On 13 May 1897 radio pioneer Guglielmo Marconi made history, transmitting a radio signal across open sea for the first time, from Lavernock Point, just south of Penarth, to Flat Holm island.
The previous year, Marconi had made Britain’s first wireless communication on land, and he was now keen to take the next step towards his goal of creating a system of long range wireless telecommunication. Marconi was assisted by George Kemp, who suggested the Vale’s coastline as the ideal location for the experiment. Following several days of testing, Marconi took up position in a field on Lavernock Point while his assistant George Kemp, a Cardiff-based Post Office engineer, was positioned three miles away on the island of Flat Holm in the Bristol Channel.
Transmitted in morse code, Marconi sent the first ever radio message over sea: ‘Are you ready?’, followed by ‘Can you hear me?’. Kemp replied in morse code, ‘Yes, loud and clear’.
After success between Lavernock and Flat Holm, Marconi transmitted messages to the other side of the Bristol Channel, almost ten miles away. These experiments proved that the technology was viable, and Marconi went on to set up his Wireless Telegraph and Signal Company. A few years later, in 1901, Marconi established the first radio link across the Atlantic Ocean between Britain and Canada. In 1909, he was jointly awarded the Nobel Prize in physics with the German radio innovator Ferdinand Braun. He died in 1937, and on the day of his funeral all BBC stations were silent for two minutes in tribute to his contributions to the development of radio.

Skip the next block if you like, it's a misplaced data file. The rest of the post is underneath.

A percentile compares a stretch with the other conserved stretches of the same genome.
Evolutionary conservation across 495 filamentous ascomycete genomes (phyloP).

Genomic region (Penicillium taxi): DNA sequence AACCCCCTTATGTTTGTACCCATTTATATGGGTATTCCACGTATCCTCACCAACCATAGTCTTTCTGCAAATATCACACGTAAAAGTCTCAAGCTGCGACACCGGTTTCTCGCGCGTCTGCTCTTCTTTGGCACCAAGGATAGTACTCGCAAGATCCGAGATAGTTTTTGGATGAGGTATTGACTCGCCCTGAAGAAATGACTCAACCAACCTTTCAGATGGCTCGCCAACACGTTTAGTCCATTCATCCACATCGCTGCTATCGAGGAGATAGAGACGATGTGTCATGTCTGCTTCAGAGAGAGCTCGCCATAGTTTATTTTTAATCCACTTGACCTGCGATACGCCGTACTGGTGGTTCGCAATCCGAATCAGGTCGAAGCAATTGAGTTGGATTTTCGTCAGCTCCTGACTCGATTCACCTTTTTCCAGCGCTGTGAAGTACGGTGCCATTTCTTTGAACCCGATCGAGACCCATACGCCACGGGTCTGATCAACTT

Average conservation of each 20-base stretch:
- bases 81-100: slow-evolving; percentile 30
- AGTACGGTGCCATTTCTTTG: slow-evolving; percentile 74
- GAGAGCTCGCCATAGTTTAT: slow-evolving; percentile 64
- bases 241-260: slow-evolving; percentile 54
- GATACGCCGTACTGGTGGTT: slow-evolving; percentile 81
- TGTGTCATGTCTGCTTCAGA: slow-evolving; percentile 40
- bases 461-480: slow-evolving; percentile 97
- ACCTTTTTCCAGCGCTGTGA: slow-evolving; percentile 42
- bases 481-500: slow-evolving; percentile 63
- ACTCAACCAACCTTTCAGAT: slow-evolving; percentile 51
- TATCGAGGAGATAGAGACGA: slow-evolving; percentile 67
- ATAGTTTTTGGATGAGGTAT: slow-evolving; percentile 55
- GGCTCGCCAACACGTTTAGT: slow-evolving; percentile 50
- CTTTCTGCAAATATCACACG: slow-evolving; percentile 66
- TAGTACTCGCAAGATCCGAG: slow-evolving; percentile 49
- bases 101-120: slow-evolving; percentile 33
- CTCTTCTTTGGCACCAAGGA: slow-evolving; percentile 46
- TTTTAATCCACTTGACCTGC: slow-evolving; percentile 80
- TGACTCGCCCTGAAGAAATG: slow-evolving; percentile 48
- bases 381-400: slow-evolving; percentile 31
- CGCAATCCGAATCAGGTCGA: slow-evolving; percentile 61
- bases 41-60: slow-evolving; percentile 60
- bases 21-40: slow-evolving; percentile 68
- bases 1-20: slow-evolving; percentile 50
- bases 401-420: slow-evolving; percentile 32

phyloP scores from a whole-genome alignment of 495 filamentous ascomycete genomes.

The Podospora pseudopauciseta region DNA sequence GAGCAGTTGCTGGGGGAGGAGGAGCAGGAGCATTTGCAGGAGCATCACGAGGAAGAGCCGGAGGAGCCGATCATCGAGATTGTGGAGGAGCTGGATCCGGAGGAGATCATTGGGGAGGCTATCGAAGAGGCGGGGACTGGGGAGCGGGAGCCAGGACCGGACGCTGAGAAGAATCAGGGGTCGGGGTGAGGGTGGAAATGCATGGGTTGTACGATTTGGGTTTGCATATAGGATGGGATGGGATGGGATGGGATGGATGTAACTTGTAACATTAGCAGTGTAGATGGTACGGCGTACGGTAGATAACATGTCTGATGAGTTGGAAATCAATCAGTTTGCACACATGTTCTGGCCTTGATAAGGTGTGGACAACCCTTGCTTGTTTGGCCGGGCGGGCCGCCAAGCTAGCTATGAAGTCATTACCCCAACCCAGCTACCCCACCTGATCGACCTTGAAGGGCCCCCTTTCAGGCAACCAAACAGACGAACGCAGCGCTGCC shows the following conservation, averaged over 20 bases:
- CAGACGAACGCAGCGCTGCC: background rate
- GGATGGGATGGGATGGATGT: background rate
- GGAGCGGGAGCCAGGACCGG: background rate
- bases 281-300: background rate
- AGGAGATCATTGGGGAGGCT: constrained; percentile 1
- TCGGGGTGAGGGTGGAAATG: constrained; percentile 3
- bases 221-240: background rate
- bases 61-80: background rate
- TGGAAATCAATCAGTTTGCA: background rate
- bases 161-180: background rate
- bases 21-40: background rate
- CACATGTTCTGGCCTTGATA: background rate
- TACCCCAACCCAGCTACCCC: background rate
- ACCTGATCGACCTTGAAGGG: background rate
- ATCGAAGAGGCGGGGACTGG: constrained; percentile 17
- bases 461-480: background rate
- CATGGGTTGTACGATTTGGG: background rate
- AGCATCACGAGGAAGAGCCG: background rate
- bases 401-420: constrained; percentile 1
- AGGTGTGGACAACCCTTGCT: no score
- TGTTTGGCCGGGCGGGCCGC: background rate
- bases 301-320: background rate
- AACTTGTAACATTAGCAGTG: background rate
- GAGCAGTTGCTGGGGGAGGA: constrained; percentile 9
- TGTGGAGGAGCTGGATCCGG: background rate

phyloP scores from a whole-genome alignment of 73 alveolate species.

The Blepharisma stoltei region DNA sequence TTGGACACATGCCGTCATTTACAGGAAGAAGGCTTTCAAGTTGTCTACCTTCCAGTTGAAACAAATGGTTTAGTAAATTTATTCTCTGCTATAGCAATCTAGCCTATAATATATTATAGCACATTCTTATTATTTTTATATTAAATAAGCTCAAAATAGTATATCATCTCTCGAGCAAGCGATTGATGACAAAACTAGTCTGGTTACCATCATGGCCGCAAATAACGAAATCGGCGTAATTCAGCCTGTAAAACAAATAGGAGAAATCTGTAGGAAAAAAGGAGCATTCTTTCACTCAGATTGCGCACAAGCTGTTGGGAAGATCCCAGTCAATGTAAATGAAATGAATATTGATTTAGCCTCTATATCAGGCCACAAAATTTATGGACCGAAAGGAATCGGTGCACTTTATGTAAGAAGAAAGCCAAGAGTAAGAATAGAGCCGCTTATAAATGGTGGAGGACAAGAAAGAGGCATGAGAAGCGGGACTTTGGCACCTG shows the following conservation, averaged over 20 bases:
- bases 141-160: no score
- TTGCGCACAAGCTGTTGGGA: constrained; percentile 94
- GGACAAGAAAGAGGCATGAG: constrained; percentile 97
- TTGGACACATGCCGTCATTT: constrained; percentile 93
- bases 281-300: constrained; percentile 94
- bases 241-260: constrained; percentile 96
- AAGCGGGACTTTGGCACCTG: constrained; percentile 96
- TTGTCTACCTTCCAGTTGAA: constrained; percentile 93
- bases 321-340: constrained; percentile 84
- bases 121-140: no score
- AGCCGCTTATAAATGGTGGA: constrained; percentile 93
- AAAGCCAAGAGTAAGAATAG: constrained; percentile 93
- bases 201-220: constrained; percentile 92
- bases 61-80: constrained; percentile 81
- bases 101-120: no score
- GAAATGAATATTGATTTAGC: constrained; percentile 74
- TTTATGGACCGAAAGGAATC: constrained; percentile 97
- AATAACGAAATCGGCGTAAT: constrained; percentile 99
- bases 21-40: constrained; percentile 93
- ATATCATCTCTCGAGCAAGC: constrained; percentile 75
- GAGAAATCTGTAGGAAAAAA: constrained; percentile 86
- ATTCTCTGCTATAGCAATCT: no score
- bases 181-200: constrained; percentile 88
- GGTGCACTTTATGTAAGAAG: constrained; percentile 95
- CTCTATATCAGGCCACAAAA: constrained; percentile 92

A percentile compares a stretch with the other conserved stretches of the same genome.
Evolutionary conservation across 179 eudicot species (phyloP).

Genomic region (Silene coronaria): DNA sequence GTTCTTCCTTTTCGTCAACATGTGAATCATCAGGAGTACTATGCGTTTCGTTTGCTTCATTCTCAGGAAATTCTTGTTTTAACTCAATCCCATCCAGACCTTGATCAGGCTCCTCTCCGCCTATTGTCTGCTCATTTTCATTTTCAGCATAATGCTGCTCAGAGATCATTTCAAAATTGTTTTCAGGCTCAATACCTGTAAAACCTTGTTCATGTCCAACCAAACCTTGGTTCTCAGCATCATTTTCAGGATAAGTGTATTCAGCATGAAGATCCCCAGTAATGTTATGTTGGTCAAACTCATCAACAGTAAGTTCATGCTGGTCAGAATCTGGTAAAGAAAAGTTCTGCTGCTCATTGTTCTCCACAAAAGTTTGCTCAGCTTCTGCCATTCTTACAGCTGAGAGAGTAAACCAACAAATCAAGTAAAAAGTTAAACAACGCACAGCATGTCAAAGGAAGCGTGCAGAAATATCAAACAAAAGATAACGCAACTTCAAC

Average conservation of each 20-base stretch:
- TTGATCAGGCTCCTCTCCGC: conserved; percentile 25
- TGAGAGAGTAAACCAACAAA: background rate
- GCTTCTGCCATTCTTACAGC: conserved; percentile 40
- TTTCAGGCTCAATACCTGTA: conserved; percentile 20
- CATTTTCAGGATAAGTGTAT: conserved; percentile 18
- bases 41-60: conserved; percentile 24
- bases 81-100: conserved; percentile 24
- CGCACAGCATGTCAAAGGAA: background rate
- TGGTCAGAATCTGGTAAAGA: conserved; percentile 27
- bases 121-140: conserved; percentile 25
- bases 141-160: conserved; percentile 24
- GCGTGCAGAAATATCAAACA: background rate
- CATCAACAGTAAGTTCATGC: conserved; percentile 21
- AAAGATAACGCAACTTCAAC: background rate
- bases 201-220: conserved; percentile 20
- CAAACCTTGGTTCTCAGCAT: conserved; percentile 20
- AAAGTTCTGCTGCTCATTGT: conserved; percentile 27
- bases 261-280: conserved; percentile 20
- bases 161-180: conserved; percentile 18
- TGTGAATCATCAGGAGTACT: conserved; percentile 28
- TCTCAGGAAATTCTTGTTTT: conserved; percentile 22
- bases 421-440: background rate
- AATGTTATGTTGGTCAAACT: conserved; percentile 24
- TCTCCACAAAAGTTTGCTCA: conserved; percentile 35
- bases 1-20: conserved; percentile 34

In the churchyard of St Lawrence, Lavernock, you’ll find a bronze plaque which commemorates the historic achievements of Marconi and Kemp. The small stone hut in which Marconi kept his equipment still stands near the cliff edge by Lower Cosmeston farmhouse.
A great way to explore Lavernock Point and enjoy magnificent views of Flat Holm island is to follow the Vale Trail 5: Coast & Pier Walk, which is also part of the Wales Coast Path. Along the way, you’ll come across another historic site – the remains of Lavernock Battery and Fort, built in 1870 to protect the approaches to Cardiff and Bristol shipyards, and upgraded with the advent of the Second World War. This 5 mile coastal route finishes in Penarth, with its elegant Esplanade and iconic pier.
A little further along the coast is a superb viewing point in Penarth Head Park, with information panels explaining what you can see in each direction. Continue down to Penarth Marina, formerly the site of Penarth Docks which opened in 1865 for the export of coal from the South Wales valleys. From here, the Cardiff Bay Barrage provides a pleasant walking route into the capital or there’s a water taxi service.
For more fascinating connections with historic events, check out the Vale’s other heritage sites.